First, I second the comment by Harold. I suggest we all just ignore Milka. I’ve had my fill of nigh on pathological bitchiness. Second, I don’t give a damn re Gitlis’ intonation problems, etc. The essence of his greatness is still there at 94, and if you concentrate on what might be called the musical sub-text found beneath the technical aspects, there is much to learn. The stunning recordings of most of the great concertos he made with Vox in the late 50s have been remastered and issued on CD. Petros mentions the Horszowski recital. Perhaps this refers to the tour of Japan he made on the verge of his cententary (!) and broadcast by Japanese TV. It’s on YT in multiple parts — it is long. Horszowski chose his repertoire so wisely and that is why, even if he was a touch unsteady, listening to this most serious and wise of musicians, a musician’s musician, is akin to a lesson by a great teacher. I’d say that broadcast is a ‘must watch’, for it also includes master classes and footage of him preparing for recitals, checking things on-stage, and it amused me and mightily impressed me that he was still pretty testy as he often was. If he lost something in technique at that extraordinary age, he sure as hell had lost nothing at all in mental power. Another so worth watching in this age of…well, I won’t name names — I don’t need to and I don’t want arguments over that point — is the BBC series of 88 year-old Rubinstein playing Grieg, the Saint-Saens No. 2, and Chopin No. 2. The last is a little weary, perhaps, but the other two a wonder. Bolt upright as ever and, like all great pianists, no extraneous movements. I don’t think those are on YT, for they are BBC TV broadcasts, but they are on DVD and worth every penny.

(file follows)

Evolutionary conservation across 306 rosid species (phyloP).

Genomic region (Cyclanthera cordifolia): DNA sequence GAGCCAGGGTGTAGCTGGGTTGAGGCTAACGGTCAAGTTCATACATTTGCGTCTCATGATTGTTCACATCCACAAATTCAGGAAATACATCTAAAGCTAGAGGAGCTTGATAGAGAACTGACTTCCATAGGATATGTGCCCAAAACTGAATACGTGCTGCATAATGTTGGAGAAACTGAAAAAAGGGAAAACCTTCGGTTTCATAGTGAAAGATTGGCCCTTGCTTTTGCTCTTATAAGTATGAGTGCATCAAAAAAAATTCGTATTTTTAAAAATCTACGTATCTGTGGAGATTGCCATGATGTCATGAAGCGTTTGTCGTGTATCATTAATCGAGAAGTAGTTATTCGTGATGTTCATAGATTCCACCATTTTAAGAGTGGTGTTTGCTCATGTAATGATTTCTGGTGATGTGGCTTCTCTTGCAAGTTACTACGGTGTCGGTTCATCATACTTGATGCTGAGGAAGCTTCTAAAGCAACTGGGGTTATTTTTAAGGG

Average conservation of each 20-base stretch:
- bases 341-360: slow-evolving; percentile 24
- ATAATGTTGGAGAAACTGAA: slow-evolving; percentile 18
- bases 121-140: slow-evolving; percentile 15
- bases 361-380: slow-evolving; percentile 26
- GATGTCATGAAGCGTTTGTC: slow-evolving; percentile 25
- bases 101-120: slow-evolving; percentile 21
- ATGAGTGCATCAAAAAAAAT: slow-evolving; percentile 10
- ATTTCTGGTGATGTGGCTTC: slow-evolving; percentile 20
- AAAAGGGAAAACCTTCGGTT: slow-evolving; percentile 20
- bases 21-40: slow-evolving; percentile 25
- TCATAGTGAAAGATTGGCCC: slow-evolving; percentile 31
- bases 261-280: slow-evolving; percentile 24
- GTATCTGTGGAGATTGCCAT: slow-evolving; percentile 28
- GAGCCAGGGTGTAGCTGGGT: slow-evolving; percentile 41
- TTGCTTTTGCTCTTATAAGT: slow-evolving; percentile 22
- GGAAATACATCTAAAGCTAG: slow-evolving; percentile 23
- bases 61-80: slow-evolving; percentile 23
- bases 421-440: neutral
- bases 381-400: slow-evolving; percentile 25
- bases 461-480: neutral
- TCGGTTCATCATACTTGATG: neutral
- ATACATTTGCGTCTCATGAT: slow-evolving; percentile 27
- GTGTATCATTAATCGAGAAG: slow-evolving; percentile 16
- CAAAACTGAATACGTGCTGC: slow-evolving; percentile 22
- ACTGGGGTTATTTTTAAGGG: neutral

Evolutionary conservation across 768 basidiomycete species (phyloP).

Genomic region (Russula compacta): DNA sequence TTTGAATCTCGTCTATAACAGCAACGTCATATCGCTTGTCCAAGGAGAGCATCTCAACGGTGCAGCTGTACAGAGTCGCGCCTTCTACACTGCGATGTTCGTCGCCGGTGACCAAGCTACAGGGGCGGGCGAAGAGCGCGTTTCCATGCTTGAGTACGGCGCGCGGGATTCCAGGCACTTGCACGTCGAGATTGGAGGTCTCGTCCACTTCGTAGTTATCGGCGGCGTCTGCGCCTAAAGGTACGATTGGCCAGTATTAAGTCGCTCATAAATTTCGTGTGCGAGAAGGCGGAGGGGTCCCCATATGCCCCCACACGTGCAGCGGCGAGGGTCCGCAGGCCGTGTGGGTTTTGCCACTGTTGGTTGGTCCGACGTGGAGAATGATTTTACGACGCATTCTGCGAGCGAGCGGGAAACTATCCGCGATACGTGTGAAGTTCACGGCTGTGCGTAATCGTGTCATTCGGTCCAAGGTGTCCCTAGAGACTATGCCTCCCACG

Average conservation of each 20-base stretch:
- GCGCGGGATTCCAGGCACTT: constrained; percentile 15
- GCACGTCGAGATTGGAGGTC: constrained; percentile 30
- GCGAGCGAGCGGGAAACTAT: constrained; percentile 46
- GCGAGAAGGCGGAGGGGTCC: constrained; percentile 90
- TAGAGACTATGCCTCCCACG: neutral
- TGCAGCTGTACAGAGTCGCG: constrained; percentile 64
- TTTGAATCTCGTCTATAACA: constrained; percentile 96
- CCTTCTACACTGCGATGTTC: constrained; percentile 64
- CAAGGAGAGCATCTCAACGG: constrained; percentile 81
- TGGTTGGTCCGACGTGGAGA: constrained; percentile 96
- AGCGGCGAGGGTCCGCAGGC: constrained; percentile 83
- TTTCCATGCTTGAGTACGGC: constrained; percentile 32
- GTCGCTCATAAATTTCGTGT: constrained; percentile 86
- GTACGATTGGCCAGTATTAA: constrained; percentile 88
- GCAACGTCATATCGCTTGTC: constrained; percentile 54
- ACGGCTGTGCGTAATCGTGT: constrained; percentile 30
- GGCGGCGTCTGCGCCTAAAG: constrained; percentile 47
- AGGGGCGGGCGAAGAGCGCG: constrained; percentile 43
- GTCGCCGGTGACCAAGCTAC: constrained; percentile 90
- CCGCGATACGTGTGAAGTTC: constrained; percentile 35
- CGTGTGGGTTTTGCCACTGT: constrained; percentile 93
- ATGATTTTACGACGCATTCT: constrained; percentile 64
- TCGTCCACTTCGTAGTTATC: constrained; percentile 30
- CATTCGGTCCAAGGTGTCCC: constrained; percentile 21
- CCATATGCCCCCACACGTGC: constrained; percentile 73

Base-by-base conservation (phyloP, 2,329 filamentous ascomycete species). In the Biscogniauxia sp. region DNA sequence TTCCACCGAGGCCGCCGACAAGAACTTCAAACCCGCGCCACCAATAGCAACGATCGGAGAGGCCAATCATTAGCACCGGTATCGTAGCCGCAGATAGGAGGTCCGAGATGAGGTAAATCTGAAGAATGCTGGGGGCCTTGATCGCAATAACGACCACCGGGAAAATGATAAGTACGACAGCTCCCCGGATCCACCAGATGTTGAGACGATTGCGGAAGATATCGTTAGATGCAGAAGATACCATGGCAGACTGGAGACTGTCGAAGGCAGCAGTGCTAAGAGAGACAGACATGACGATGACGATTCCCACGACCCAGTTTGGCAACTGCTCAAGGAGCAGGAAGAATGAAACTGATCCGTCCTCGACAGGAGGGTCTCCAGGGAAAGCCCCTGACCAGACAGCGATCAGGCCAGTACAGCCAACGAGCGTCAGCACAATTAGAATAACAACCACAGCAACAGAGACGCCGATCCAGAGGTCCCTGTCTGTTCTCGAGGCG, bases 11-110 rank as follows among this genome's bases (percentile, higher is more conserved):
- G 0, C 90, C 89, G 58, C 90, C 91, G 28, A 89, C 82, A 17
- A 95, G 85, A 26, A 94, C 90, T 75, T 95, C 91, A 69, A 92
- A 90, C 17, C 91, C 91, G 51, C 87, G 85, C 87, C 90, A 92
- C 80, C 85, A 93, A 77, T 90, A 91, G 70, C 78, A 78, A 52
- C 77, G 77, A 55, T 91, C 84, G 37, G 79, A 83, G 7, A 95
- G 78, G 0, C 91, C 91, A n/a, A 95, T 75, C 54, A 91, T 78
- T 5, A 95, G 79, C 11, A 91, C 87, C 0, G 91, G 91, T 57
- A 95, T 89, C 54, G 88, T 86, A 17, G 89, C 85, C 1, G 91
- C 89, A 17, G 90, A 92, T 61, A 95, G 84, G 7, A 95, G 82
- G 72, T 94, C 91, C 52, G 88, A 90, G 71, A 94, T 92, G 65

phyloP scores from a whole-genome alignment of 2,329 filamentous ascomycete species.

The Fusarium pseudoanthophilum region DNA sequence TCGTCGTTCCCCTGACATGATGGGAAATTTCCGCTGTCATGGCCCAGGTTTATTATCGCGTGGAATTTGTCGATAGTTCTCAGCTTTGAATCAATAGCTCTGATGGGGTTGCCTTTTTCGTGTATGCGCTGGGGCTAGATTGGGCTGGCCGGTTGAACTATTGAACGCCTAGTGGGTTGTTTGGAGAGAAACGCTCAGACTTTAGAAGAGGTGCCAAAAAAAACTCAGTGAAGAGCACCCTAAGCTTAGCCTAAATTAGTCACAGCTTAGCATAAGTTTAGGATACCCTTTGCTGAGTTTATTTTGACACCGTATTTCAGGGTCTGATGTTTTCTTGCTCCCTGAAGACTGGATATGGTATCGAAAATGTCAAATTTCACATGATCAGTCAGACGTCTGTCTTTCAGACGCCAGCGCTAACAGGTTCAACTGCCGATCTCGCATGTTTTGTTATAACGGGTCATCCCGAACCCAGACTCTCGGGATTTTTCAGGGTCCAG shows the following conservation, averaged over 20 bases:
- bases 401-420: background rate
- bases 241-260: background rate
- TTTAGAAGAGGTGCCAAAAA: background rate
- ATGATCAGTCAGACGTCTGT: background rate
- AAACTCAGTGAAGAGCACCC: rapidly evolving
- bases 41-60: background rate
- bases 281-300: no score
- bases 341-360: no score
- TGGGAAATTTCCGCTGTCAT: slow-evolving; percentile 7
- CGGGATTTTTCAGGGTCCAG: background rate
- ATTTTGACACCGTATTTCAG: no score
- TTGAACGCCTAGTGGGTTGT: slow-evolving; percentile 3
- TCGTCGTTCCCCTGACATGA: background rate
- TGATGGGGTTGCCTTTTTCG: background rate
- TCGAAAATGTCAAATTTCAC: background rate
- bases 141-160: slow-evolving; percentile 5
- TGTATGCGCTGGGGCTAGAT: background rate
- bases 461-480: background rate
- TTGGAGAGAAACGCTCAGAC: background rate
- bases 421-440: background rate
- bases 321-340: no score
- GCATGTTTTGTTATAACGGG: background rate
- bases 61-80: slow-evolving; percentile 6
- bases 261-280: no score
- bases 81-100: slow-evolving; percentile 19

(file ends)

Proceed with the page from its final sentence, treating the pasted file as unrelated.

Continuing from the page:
• Petros Linardos says:

          The Horszowski recital I had attended was in the Boston area. The program was slightly different from the contemporaneous events in Japan. The music making was of a similar level. For me, these are memories to cherish. The same should probably apply to those attending the event by Gitlis, even if on youtube we are better off with older clips of his.